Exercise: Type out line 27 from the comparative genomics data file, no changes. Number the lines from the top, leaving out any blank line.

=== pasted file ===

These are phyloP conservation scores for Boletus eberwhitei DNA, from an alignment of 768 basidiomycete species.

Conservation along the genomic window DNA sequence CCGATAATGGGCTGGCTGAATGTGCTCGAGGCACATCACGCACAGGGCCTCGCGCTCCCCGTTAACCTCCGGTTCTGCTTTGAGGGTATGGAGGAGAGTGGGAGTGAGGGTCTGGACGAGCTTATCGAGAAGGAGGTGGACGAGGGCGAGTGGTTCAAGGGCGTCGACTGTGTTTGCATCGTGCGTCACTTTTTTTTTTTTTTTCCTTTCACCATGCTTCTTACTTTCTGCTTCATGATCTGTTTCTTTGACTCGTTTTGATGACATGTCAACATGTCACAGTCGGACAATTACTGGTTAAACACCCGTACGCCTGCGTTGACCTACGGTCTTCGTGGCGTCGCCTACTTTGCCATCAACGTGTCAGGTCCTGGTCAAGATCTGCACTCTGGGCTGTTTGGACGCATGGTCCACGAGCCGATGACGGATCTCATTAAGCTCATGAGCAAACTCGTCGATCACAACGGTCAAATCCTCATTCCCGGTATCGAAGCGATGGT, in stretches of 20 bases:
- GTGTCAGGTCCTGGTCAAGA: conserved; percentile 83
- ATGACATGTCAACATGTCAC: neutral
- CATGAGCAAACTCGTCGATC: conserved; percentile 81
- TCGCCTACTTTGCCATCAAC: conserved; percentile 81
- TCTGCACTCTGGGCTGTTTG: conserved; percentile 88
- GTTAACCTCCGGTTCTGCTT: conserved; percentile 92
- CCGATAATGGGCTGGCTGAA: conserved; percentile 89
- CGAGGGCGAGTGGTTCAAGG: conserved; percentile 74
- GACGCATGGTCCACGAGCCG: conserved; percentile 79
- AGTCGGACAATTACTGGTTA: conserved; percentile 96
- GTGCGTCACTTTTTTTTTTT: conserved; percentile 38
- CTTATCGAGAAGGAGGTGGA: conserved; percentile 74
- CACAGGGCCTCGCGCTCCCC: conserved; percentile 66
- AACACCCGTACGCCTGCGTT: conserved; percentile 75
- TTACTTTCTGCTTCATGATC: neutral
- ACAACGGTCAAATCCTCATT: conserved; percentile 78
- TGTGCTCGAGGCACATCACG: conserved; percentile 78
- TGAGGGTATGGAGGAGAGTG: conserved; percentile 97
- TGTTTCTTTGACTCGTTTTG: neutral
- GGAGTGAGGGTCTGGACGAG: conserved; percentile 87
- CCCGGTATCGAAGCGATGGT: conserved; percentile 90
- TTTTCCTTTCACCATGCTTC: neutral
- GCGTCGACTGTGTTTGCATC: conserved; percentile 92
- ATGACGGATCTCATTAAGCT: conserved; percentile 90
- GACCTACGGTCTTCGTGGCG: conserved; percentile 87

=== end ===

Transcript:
- GACCTACGGTCTTCGTGGCG: conserved; percentile 87